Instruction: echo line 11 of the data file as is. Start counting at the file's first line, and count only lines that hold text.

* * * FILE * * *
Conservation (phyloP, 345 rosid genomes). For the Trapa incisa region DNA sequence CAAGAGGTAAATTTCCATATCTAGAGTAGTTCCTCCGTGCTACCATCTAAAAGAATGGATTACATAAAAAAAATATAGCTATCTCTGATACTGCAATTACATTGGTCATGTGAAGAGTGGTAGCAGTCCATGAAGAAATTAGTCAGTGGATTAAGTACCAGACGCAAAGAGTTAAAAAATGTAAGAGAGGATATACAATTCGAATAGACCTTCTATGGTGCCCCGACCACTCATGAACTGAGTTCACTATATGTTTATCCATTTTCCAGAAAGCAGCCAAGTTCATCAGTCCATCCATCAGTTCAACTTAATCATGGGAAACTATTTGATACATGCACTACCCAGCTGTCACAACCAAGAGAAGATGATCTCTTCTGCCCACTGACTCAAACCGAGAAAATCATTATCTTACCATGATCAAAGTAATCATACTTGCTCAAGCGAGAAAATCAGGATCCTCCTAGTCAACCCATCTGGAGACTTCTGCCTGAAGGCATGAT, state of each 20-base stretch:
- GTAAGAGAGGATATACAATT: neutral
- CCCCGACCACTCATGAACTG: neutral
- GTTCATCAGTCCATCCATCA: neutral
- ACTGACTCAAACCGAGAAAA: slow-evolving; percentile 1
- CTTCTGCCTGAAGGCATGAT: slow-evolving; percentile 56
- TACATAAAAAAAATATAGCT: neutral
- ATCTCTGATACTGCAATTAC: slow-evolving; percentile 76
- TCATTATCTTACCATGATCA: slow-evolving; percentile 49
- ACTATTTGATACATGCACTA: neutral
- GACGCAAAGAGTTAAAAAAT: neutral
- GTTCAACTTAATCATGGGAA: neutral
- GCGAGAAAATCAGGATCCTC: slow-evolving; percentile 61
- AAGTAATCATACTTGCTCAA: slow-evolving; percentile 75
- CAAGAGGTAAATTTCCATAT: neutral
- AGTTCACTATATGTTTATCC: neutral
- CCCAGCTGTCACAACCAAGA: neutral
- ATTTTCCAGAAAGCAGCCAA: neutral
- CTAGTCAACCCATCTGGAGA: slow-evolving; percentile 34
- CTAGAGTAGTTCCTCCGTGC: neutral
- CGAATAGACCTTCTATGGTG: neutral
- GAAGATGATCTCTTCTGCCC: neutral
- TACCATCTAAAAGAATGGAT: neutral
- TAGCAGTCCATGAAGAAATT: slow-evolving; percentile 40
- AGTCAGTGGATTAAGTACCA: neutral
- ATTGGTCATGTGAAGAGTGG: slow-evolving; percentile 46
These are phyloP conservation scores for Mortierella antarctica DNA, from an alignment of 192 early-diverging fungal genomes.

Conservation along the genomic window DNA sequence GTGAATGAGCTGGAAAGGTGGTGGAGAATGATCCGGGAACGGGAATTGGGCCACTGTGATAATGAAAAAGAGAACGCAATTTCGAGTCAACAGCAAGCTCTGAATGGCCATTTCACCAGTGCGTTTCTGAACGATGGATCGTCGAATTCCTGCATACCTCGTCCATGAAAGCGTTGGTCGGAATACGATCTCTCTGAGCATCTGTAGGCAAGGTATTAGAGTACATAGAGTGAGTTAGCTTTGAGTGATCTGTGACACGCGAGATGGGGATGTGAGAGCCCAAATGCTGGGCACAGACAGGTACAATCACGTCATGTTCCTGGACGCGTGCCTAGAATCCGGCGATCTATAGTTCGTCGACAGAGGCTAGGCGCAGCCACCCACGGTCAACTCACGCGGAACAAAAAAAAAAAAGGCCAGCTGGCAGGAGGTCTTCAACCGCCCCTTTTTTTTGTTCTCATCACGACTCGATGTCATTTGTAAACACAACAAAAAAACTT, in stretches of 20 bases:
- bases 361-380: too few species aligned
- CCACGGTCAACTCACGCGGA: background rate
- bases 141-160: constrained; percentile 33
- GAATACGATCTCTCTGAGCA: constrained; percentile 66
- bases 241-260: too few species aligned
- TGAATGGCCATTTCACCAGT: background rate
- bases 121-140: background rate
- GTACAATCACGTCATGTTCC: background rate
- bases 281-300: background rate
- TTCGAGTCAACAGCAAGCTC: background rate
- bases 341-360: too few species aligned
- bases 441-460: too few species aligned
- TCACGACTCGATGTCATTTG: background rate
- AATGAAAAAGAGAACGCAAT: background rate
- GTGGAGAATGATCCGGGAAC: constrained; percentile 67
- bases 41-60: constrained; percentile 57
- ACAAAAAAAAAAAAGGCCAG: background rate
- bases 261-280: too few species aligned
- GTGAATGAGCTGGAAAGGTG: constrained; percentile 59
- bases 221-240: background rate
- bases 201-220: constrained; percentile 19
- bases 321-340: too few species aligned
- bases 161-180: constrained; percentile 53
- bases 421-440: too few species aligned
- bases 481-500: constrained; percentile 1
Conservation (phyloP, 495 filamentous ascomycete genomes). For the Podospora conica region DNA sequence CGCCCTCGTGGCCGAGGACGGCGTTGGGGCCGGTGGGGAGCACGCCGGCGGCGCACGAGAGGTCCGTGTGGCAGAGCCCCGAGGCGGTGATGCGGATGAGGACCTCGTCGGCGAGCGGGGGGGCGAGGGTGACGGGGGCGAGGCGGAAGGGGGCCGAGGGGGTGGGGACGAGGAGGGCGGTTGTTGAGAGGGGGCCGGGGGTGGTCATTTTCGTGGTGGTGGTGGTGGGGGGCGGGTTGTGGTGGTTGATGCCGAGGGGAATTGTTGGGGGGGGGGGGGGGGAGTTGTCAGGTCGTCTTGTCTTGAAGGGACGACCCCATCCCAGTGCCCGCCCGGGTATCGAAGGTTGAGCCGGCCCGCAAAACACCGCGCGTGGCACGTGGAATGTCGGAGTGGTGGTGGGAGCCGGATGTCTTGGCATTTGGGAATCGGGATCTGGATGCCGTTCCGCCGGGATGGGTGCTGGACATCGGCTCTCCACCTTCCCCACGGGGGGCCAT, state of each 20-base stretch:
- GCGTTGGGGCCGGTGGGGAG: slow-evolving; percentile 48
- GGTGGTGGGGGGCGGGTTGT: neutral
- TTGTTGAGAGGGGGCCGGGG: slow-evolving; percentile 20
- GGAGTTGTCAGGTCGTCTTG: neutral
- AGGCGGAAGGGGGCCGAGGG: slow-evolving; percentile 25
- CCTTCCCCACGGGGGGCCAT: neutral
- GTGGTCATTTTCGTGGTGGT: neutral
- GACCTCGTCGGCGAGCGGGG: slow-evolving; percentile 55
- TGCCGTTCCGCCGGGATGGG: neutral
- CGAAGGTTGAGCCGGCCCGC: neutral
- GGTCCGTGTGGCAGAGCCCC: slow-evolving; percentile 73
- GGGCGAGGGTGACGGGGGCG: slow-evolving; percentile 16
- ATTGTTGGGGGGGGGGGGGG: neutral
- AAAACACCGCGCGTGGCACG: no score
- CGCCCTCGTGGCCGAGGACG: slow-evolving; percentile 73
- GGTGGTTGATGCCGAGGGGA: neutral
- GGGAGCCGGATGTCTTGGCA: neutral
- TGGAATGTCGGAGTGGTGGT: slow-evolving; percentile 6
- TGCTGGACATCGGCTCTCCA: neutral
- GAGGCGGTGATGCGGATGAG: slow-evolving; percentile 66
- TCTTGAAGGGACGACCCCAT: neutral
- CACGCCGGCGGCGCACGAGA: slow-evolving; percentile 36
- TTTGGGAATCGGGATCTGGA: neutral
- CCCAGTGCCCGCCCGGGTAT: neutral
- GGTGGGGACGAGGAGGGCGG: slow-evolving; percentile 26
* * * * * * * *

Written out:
- GACGCAAAGAGTTAAAAAAT: neutral